painted in seven hours.
"His forte," said Al Bouvier of the
Baldwin, who knew the deceased inti
mately for many years, "was in exteriors,
his drawing, foreshortening and perspec
tive being his Btrongest points. He de
tested having to do interiors, but all his
work was conscientiously performed."
Deceased had been under a physician's
care for about five months previous to his
death, but had never had any serious ill
ness or attack before, and his demise was a
great shock to his relatives and friends.
Th« remains are now at the undertaking
establishment of Porter Bros, on Eddy
street. No arrangements have yet be»n
made for the funeral.
The grandfather of the dead artist was
the rim Episcopal Archbishop to come to
the United Btates. and was tne founder of
old Trinity Church, New YorJc Citj.
SELLING POOLS OPENLY.
Gamblers Who Claim to Have
Found a Way to Subvert
THEY ARE "COMMISSION MEN."
Straight Bets and Combinations
Sold to Thousands Outside the
, There is a City ordinance that positively
prohibits betting and selling pools on
horseraces outside the limits of the race
A coincident circumstance is that pool
selling and betting on horseraces is at
present carried on in a very open and
notorious manner within a mile of the
The pool-sellers have' discovered a way
to carry on their business, which, they
tlaim, places them beyond the operation
of the law. And now there are five big
poolrooms in operation, where crowds of
men and boys gather all afternoon and
MARKING THE WINNERS FOR THE CROWD AT CORBETT'S POOL
ROOMS ON ELLIS STREET.
gamble in sums ranging all the way from
25 cents to $200.
The larger sums are infrequent. The
habitues ©f the poolrooms are mostly
young clerks, workingmen and the smaller
fry of gamblers. But that the stakes are
usually modest is no indication of the net
profits of the business. These vary from
$£)00 to $300 a day. A fair estimate ia that
these poolrooms consume daily $3000 of the
hard earnings or scant savings of the class
of men and boys that can least afford to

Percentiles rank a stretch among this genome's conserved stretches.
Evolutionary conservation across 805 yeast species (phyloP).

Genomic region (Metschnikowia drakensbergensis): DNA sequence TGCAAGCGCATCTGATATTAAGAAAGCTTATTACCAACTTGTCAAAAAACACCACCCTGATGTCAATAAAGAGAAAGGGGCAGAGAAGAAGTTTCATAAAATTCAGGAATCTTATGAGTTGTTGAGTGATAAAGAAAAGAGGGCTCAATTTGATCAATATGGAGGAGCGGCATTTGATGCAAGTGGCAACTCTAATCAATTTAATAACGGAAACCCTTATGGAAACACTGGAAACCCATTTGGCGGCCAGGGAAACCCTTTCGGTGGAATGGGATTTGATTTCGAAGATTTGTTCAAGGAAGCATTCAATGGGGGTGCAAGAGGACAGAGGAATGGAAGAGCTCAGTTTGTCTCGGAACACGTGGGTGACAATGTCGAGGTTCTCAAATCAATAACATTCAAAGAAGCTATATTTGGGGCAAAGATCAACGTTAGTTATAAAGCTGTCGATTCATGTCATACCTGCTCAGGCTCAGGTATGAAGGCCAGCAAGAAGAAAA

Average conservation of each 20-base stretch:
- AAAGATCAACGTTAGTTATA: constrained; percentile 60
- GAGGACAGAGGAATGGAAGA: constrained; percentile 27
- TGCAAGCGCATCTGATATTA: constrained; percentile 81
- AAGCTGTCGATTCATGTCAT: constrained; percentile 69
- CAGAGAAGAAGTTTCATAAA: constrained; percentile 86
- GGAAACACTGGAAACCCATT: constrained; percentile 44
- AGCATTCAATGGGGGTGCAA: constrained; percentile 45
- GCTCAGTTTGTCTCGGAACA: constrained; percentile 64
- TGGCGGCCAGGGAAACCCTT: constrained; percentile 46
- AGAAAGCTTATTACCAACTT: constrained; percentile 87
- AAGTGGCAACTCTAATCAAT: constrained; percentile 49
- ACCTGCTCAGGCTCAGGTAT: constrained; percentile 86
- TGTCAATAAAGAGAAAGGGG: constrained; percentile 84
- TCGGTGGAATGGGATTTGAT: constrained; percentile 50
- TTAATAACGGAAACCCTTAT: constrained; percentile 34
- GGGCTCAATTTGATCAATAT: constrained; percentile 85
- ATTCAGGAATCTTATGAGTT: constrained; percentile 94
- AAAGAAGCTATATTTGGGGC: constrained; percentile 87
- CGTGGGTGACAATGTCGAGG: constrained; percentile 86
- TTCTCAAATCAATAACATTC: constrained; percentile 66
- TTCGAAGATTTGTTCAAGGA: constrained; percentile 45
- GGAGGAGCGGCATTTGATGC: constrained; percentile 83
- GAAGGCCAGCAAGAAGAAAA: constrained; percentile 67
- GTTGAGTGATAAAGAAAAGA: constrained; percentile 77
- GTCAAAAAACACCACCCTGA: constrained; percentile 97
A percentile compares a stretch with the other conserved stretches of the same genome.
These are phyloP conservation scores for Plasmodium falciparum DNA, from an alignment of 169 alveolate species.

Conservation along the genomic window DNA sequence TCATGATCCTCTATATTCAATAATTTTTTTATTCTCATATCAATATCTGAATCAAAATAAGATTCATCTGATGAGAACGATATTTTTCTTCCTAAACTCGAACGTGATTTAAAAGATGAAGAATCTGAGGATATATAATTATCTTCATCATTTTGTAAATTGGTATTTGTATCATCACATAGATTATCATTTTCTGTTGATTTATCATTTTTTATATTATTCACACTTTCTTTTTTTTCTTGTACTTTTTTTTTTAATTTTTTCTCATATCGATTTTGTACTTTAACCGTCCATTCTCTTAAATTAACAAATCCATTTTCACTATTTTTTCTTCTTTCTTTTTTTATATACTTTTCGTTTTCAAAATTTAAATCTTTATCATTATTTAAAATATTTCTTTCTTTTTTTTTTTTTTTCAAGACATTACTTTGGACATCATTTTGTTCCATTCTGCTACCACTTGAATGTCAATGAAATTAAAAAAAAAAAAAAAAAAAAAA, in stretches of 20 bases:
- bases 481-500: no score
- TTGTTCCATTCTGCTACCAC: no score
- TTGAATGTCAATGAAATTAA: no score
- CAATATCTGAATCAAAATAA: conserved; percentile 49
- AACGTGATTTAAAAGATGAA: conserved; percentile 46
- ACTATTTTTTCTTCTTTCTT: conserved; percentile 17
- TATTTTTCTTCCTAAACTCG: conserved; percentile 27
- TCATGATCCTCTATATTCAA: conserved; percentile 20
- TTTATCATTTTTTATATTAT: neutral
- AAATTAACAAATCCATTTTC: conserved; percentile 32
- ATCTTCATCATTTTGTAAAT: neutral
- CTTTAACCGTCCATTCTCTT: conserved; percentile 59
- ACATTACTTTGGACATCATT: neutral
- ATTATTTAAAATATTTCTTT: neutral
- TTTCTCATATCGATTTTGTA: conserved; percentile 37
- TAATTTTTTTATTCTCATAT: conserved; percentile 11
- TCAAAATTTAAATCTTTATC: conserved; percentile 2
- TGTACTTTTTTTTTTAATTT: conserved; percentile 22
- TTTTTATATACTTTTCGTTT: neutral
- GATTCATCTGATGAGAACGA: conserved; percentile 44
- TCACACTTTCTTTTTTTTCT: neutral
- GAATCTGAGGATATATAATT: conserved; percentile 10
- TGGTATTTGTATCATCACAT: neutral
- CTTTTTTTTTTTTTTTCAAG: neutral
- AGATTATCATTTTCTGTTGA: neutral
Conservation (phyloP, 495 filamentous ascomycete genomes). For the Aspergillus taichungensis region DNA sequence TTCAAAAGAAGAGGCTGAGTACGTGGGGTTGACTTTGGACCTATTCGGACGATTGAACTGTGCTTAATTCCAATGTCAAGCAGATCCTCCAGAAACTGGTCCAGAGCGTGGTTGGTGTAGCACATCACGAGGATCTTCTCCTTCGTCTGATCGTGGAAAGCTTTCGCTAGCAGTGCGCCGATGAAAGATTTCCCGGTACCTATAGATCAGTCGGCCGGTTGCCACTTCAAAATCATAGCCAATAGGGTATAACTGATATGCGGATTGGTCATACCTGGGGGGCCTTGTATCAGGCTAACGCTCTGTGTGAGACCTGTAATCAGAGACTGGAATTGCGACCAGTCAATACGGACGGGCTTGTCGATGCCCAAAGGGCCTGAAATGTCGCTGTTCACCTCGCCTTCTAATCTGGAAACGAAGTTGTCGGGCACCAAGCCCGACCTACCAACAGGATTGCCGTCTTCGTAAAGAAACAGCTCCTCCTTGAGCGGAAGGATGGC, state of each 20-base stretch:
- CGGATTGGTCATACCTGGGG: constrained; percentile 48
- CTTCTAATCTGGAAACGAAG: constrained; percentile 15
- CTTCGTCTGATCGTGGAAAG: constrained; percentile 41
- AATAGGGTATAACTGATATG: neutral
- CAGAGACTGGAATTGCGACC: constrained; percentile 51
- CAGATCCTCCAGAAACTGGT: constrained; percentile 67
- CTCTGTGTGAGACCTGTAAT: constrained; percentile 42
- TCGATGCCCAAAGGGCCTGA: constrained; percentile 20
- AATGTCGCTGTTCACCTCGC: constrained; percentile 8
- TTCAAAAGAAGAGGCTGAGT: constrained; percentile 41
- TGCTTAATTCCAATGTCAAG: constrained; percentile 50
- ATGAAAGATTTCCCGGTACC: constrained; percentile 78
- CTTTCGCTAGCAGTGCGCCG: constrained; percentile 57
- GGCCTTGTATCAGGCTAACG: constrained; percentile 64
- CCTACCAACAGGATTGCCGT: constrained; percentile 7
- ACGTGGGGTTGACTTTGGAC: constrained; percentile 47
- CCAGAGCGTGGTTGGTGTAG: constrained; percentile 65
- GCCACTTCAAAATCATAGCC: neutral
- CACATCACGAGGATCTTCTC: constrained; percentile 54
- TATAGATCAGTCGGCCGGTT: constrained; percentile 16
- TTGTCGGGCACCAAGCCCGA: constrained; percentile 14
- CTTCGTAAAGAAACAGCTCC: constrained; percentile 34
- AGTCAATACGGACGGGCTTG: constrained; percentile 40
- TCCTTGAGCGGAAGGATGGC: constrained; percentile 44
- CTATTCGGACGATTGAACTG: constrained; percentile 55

squander their money in this way.
But the monetary lons is trivial com
pared to what the law calls the "debauch
ing influences" of the immoral and "dis
creditable occupation," which, says the
law apainst the vice, "entices our y^uth
into habits that ultimately effect their
ruin and degradation."
The City ordinance against pool-selling
except within a racetrack inclosure ha 3
been tested in the Supreme Court and
found valid. The specious method by
which the law is now subverted has not
been tested in the courts. The pool-
Fellers claim to have the advice of a well
known criminal lawyer, which is to the
effect that a conviction of the pool-sellers
cannot be had nnder the provisions of the
But this is only the pool-sellers' version
of one legal opinion. The resorts have
been running wide open for three months
Theve la More Money in Selling Pool-
Tickets Than Drinks.
and the police have made no attempt to
close them. At best the present evasion of
the laws if such it shall finally prove to be.
is merely a technical evasion, and it ia dif
ficult to understand how an untested teeh
nicility, so far raised only by tne gamblers
themselves, can operate to debar the police
from making every possible effort to en
force the letter and spirit of a very strin
gent and plainly worded ordinance.
Yet such seems to be the case. None of
the five resorts have been molested. They
are located as follows:
HARRY E. CORBETT *fe CO., 30 Ellis
HENRY SCHWARTZ, Pauper alley.
"W. L. KENNEDY, 103 Stockton street.
LEVY <fc CO.. 11 Ellis street.
A. B. BROYER, Fourth and Mission
These places are running wide open, and
there is no pretense of secresy about their
operations. Crowds are coming in and
going out all afternoon, and from 3 o'clock
till 7 each place is crowded with a most
heteroteneous collection of gambling hu
manity almost to the point of suffocation.
These pool-seller? claim to be commis
sion men. On their tickets they print in
big type "Commission Office." They pre
tend to charge a commission of 10 per cent
for acting as carriers between their patrons
and the racetrack. Their tickets read as
HARRY E. CORBETT <fe CO.
30 ELLIS STREET.
KO BETTING DONE OR PERMITTED HERE.
July 17, 1895.
Received dollars, to be feent on commis
sion to racetrack at Bay District nn<l there
at track quotations, if such can be obtained.
It is understood and agreed that the under
signed act in the premises as common carriers
only for the purpose of transferring the money
above mentioned to the place designated.
CHARGE FOB COMMISSION, 10 CENTS.
Notice — Amount of order returned, less com
mission, when a failure to execute is due to ac
cidental or other unavoidable delays in trans
All the evasion there is in their opera
tions is contained in the printing and cir
culation of these tickets.
The money taken in never leaves the
poolroom till the day's worK is over and
the cash is counted.
In no case is the ten cents commission
charged for transportation, and there is no